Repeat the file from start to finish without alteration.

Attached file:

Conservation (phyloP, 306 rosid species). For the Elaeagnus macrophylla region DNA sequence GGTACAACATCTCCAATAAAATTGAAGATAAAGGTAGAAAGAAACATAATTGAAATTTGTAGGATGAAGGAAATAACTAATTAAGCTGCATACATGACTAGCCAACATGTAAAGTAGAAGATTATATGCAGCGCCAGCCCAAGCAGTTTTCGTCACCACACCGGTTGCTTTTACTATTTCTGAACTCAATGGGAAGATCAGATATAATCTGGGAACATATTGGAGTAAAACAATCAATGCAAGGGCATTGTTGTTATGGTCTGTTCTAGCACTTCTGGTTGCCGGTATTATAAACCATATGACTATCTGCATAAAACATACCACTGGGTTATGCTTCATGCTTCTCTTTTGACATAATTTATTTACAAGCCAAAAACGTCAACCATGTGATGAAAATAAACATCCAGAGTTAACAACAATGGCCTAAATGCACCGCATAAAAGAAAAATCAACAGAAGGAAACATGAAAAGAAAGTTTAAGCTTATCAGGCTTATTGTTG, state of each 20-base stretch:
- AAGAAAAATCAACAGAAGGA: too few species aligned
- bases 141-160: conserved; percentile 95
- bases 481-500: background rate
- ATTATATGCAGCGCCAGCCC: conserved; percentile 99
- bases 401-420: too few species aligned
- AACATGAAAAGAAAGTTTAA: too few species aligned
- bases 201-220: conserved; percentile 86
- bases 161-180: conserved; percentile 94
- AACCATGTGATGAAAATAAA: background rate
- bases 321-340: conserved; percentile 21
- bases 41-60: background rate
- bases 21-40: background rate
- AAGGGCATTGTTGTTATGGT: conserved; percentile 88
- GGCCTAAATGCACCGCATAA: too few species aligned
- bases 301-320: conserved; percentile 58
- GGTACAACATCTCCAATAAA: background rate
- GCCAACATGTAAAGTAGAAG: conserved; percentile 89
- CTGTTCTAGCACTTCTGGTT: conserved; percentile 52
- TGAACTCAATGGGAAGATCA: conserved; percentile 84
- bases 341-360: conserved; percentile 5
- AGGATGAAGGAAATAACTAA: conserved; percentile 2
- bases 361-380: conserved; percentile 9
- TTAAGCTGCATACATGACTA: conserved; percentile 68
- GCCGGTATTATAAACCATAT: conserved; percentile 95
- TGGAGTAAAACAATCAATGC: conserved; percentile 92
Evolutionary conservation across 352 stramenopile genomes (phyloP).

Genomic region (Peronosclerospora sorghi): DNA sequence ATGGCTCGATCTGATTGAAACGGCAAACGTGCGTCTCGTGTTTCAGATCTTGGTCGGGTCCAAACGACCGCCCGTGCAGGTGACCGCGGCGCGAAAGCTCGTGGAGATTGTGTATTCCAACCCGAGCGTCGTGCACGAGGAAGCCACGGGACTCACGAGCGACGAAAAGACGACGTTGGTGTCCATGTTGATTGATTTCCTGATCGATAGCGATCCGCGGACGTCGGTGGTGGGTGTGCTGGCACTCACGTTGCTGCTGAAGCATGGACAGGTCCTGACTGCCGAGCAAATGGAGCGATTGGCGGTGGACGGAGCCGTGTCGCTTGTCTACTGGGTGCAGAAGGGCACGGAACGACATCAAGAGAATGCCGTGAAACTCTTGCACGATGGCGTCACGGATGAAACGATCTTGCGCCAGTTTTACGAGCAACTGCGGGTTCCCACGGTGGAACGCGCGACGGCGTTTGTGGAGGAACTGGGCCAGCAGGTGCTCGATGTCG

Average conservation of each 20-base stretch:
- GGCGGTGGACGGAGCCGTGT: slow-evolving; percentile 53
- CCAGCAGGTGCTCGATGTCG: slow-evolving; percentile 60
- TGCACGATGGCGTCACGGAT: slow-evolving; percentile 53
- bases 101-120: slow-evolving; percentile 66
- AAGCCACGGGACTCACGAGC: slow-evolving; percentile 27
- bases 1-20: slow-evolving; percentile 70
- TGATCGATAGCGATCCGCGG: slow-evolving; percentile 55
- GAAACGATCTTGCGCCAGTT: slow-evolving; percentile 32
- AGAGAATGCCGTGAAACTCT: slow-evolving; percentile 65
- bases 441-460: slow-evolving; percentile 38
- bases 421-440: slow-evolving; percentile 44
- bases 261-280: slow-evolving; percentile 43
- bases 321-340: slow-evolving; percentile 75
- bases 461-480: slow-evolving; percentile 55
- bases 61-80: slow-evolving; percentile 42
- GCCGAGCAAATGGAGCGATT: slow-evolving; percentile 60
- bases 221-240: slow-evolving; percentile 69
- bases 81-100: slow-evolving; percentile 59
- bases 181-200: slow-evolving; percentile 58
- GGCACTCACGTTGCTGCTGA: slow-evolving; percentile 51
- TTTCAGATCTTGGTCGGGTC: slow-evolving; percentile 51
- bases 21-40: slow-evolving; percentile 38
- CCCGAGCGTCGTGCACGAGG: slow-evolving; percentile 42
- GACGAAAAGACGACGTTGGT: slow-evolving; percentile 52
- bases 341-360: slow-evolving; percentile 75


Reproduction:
Conservation (phyloP, 306 rosid species). For the Elaeagnus macrophylla region DNA sequence GGTACAACATCTCCAATAAAATTGAAGATAAAGGTAGAAAGAAACATAATTGAAATTTGTAGGATGAAGGAAATAACTAATTAAGCTGCATACATGACTAGCCAACATGTAAAGTAGAAGATTATATGCAGCGCCAGCCCAAGCAGTTTTCGTCACCACACCGGTTGCTTTTACTATTTCTGAACTCAATGGGAAGATCAGATATAATCTGGGAACATATTGGAGTAAAACAATCAATGCAAGGGCATTGTTGTTATGGTCTGTTCTAGCACTTCTGGTTGCCGGTATTATAAACCATATGACTATCTGCATAAAACATACCACTGGGTTATGCTTCATGCTTCTCTTTTGACATAATTTATTTACAAGCCAAAAACGTCAACCATGTGATGAAAATAAACATCCAGAGTTAACAACAATGGCCTAAATGCACCGCATAAAAGAAAAATCAACAGAAGGAAACATGAAAAGAAAGTTTAAGCTTATCAGGCTTATTGTTG, state of each 20-base stretch:
- AAGAAAAATCAACAGAAGGA: too few species aligned
- bases 141-160: conserved; percentile 95
- bases 481-500: background rate
- ATTATATGCAGCGCCAGCCC: conserved; percentile 99
- bases 401-420: too few species aligned
- AACATGAAAAGAAAGTTTAA: too few species aligned
- bases 201-220: conserved; percentile 86
- bases 161-180: conserved; percentile 94
- AACCATGTGATGAAAATAAA: background rate
- bases 321-340: conserved; percentile 21
- bases 41-60: background rate
- bases 21-40: background rate
- AAGGGCATTGTTGTTATGGT: conserved; percentile 88
- GGCCTAAATGCACCGCATAA: too few species aligned
- bases 301-320: conserved; percentile 58
- GGTACAACATCTCCAATAAA: background rate
- GCCAACATGTAAAGTAGAAG: conserved; percentile 89
- CTGTTCTAGCACTTCTGGTT: conserved; percentile 52
- TGAACTCAATGGGAAGATCA: conserved; percentile 84
- bases 341-360: conserved; percentile 5
- AGGATGAAGGAAATAACTAA: conserved; percentile 2
- bases 361-380: conserved; percentile 9
- TTAAGCTGCATACATGACTA: conserved; percentile 68
- GCCGGTATTATAAACCATAT: conserved; percentile 95
- TGGAGTAAAACAATCAATGC: conserved; percentile 92
Evolutionary conservation across 352 stramenopile genomes (phyloP).

Genomic region (Peronosclerospora sorghi): DNA sequence ATGGCTCGATCTGATTGAAACGGCAAACGTGCGTCTCGTGTTTCAGATCTTGGTCGGGTCCAAACGACCGCCCGTGCAGGTGACCGCGGCGCGAAAGCTCGTGGAGATTGTGTATTCCAACCCGAGCGTCGTGCACGAGGAAGCCACGGGACTCACGAGCGACGAAAAGACGACGTTGGTGTCCATGTTGATTGATTTCCTGATCGATAGCGATCCGCGGACGTCGGTGGTGGGTGTGCTGGCACTCACGTTGCTGCTGAAGCATGGACAGGTCCTGACTGCCGAGCAAATGGAGCGATTGGCGGTGGACGGAGCCGTGTCGCTTGTCTACTGGGTGCAGAAGGGCACGGAACGACATCAAGAGAATGCCGTGAAACTCTTGCACGATGGCGTCACGGATGAAACGATCTTGCGCCAGTTTTACGAGCAACTGCGGGTTCCCACGGTGGAACGCGCGACGGCGTTTGTGGAGGAACTGGGCCAGCAGGTGCTCGATGTCG

Average conservation of each 20-base stretch:
- GGCGGTGGACGGAGCCGTGT: slow-evolving; percentile 53
- CCAGCAGGTGCTCGATGTCG: slow-evolving; percentile 60
- TGCACGATGGCGTCACGGAT: slow-evolving; percentile 53
- bases 101-120: slow-evolving; percentile 66
- AAGCCACGGGACTCACGAGC: slow-evolving; percentile 27
- bases 1-20: slow-evolving; percentile 70
- TGATCGATAGCGATCCGCGG: slow-evolving; percentile 55
- GAAACGATCTTGCGCCAGTT: slow-evolving; percentile 32
- AGAGAATGCCGTGAAACTCT: slow-evolving; percentile 65
- bases 441-460: slow-evolving; percentile 38
- bases 421-440: slow-evolving; percentile 44
- bases 261-280: slow-evolving; percentile 43
- bases 321-340: slow-evolving; percentile 75
- bases 461-480: slow-evolving; percentile 55
- bases 61-80: slow-evolving; percentile 42
- GCCGAGCAAATGGAGCGATT: slow-evolving; percentile 60
- bases 221-240: slow-evolving; percentile 69
- bases 81-100: slow-evolving; percentile 59
- bases 181-200: slow-evolving; percentile 58
- GGCACTCACGTTGCTGCTGA: slow-evolving; percentile 51
- TTTCAGATCTTGGTCGGGTC: slow-evolving; percentile 51
- bases 21-40: slow-evolving; percentile 38
- CCCGAGCGTCGTGCACGAGG: slow-evolving; percentile 42
- GACGAAAAGACGACGTTGGT: slow-evolving; percentile 52
- bases 341-360: slow-evolving; percentile 75